[UPDATED 21-Dec-2022] I’ve often referred to Dan Dennett as my “hero” when it comes to philosophy and as a consequence I find myself defending his ideas against those that quote the errors of his (1991) “Consciousness Explained”. Even I have dubbed that work “Consciousness (Not) Explained”. As it happens I’m always looking towards – seeking – convergent agreement rather than pointing out (obvious) differences and disagreements. That’s easy, too easy. But my confidence in that quest has been dented of late.
What I’ve been doing is defending the fact that Dan’s model of consciousness has evolved in the 30+yrs since he first “explained” it. Actually it is his language, his choice of words, the explanation which has evolved. He’s always been essentially “right”.
Now here the focus is on consciousness (and free-will), big enough questions in their own right, but for me this is as much to do with the general limitations of “science” (due to the exclusion of “subjectivity”) as it is any one specific topic. Limitations which the vast majority of scientists and science-informed actors conveniently ignore.
Twice recently, I’ve had commentators point at more recent Dennett work that appears to reinforce his original position. Firstly, Kevin Mitchell pointing out his sticking to a “determinist / compatibilist” position [check / ref] in for example his recent “Just Desserts” joint work with Gregg Caruso. [A work I’m aware of / seen secondary references but not yet read.] And, most recently, regular visitor A.J.Owens reacting to my take on his recent paper “The User-Illusion of Consciousness” referring to work of Mark Solms. (AJ has in fact written further – and I owe him a further response.)
Thinking about it, it’s actually quite clear that it is Dennett’s language of argumentation and explanation that has evolved rather than his model per se. That is actually quite explicit in my own summary of his last (2017) major work “From Bacteria to Bach and Back” – that the evolution of argumentation is where progress lies.
Well, today, Dan himself shared a link to a “Closer to Truth” interview with Robert Kuhn. (Actually from a year ago.)
It’s very, very good. As Dan says, Robert does his homework and his questions give Dan perfect opportunities to clarify his position(s).
**** NOTES ADDED ****
His policy 30 years after Consciousness Explained is still elaboration and adding empirical detail to the evolving description of his main ideas, but explicitly also now working with others whose philosophical and scientific work is convergent with his. He was deliberately non-committal in some of his earlier arguments in order to leave room for debate and dialogue and not be dismissed out of hand, but he has become much more committed to expressing the beliefs he held / holds. This is exciting progress for him.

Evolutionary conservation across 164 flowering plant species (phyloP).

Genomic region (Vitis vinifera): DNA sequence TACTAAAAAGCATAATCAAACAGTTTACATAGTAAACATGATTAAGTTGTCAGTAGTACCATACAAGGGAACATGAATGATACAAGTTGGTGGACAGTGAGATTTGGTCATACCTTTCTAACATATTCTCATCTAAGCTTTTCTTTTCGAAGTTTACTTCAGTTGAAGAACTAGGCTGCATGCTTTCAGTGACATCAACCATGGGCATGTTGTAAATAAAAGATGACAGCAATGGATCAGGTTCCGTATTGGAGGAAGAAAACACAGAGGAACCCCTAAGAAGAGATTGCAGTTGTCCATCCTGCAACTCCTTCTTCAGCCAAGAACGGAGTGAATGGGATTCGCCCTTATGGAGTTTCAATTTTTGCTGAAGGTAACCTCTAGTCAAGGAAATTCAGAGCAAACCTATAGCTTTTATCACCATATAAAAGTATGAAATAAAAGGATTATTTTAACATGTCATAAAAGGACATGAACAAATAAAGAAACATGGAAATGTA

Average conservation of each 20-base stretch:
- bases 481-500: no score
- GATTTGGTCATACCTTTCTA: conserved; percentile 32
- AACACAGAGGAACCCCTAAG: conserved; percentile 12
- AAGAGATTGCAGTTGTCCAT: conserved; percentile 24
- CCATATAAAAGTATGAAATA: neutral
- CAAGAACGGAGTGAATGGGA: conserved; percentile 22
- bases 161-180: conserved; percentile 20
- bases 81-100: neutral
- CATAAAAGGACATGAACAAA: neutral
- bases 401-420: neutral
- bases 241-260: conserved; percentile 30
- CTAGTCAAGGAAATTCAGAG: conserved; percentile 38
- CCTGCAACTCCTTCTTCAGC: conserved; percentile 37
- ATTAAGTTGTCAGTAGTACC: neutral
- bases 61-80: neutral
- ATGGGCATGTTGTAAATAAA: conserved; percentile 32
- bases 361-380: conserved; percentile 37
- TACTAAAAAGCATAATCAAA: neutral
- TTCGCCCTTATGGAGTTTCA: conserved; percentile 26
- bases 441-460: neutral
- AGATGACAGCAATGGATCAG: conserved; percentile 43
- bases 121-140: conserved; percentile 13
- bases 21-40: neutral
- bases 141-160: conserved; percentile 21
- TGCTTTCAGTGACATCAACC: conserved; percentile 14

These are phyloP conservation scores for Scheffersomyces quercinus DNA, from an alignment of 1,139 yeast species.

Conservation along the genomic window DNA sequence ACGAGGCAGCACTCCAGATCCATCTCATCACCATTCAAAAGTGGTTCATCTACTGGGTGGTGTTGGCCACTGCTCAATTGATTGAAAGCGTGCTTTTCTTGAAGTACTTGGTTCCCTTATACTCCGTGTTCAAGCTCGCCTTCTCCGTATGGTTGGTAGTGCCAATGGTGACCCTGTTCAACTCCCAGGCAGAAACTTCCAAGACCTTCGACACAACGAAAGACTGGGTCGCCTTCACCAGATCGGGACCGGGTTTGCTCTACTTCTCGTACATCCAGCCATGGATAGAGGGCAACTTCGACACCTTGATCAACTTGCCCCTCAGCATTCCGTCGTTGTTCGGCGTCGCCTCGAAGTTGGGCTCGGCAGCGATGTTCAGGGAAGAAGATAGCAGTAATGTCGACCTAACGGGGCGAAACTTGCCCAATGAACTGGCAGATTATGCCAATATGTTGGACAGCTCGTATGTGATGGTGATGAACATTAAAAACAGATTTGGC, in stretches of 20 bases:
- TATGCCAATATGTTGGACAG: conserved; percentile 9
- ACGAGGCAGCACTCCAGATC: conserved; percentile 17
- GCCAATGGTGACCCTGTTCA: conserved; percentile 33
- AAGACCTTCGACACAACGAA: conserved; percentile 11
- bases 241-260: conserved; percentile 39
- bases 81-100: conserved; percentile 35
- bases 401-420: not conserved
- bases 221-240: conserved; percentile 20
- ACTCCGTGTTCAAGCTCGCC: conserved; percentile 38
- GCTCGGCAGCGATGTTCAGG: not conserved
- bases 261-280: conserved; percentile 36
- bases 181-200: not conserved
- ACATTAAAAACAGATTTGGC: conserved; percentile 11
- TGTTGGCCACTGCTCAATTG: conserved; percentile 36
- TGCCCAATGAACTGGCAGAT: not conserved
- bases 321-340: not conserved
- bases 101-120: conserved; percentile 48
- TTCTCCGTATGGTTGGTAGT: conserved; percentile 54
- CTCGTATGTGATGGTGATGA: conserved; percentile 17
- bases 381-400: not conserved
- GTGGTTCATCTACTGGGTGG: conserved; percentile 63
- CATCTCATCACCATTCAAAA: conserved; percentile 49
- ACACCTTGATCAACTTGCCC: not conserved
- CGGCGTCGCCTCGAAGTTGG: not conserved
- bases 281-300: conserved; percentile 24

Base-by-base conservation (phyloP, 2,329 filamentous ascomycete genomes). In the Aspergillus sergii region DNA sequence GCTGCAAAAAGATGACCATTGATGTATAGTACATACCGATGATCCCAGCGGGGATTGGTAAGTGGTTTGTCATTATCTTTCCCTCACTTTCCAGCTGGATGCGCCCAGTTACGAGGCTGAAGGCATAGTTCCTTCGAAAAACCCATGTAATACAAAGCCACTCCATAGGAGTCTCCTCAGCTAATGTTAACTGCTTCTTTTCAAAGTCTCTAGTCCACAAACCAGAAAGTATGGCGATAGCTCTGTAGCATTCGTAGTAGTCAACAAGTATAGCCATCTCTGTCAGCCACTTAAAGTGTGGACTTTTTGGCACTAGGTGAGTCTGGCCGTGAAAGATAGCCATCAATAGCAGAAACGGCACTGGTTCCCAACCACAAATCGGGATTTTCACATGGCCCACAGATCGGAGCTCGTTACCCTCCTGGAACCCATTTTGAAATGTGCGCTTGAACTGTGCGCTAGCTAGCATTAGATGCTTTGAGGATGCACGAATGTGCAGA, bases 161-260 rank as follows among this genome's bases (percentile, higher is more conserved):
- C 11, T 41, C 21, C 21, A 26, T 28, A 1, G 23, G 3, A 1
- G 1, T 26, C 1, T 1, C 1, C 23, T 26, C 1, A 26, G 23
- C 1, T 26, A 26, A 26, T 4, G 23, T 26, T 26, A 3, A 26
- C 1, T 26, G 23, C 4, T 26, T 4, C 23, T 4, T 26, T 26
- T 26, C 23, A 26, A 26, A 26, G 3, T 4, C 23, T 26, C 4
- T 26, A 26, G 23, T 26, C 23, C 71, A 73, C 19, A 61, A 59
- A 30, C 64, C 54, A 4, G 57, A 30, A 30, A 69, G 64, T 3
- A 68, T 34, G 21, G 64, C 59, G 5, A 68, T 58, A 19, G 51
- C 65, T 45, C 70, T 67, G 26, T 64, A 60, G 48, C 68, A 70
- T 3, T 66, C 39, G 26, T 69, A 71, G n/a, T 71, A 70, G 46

One of his “mistakes” was to mock the idea that the homunculus of the little man inside the mind had simply been replaced with a committee of homunculi – whereas he does now believe the brain / mind is indeed an organised assembly of many agents, right down to individual neurones. And the functional behaviour is very much information-processing / computation “like a computer” though working profoundly differently from the assembly of switches and registers of a digital computer device. More a social / political organisation of agents. (Akin to Minsky’s “Society of Mind”)
Fame in the Brain – as the influence of the intangible – levels of consciousness of this influence
Pan-psychism popularity as regressive, forlorn, embarrassing – it pays to be different, disagreeable to make a name in philosophy.
[Pan-psychism and qualia (and zombies) have obvious attractions to the scientific, given the exclusion of subjectivity of experience, but they are misguided “embarrassments” philosophically. I personally like pan-psychist and idealist thinking but always reject anything suggesting “all things are / everything is conscious” and all the “woo woo” mysterious stuff. For me the “stuff of consciousness” is ubiquitous, fundamental – information-processing / computation (as Dan confirms). The same pan-proto-Psychic-&-Physical monism supports both. “A wonderful bag of nature’s tricks”.]
[No, consciousness is not an illusion, it’s real. The illusion is of a first-person doing the experiencing – the “user-illusion” (As AJ pointed out earlier). Reality is the experience itself. The “illusion” is the conscious impression – user interface – of the complex “bag of tricks”. Main job is “self-control” given the challenging number of degrees of freedom we have. Noticing the noticing, the noticing – meta / recursion. A “system” for using that. Zombie / Qualia thought experiments hopelessly muddled. Figment as the mental “pigment” (paint). No “qualia” of pain independent of experiencing the pain.]
[Denial of the first-person view? Is counter-intuitive sure. The first person – as a thing / an entity – is the illusion, the sense of it is the reality.]
AI achieving consciousness / inner experience? And, the content of a real (human) intelligence being “uploadable” to such a AI-supporting system / device? Just an “engineering” question? Possible in principle, but much more complex (and ill-advised) than most realise. Problems more to do with the meaning of life and mortality / immortality. Fragility of mortality is profoundly key to how consciousness works (and why).
Duplicate / twin me. “Minds Eye” covered this. Ship of Theseus really. Since Hume we’ve known that the idea of a self, independent of things like memory, is incoherent. The user-illusion of self – no more intrinsic, unchangeable, unitary “entity” than say “equality” is. Zen / Buddhist parallel’s with no-self, etc? Oh yes.
“Res Cogitans as the thinking thing is wrong” – obviously – but I treated is as “the stuff of thought”?)
Anyway – very good. My thoughts noted above for my interests, but very interesting to hear Dan clarify how so much of his thought is misrepresented.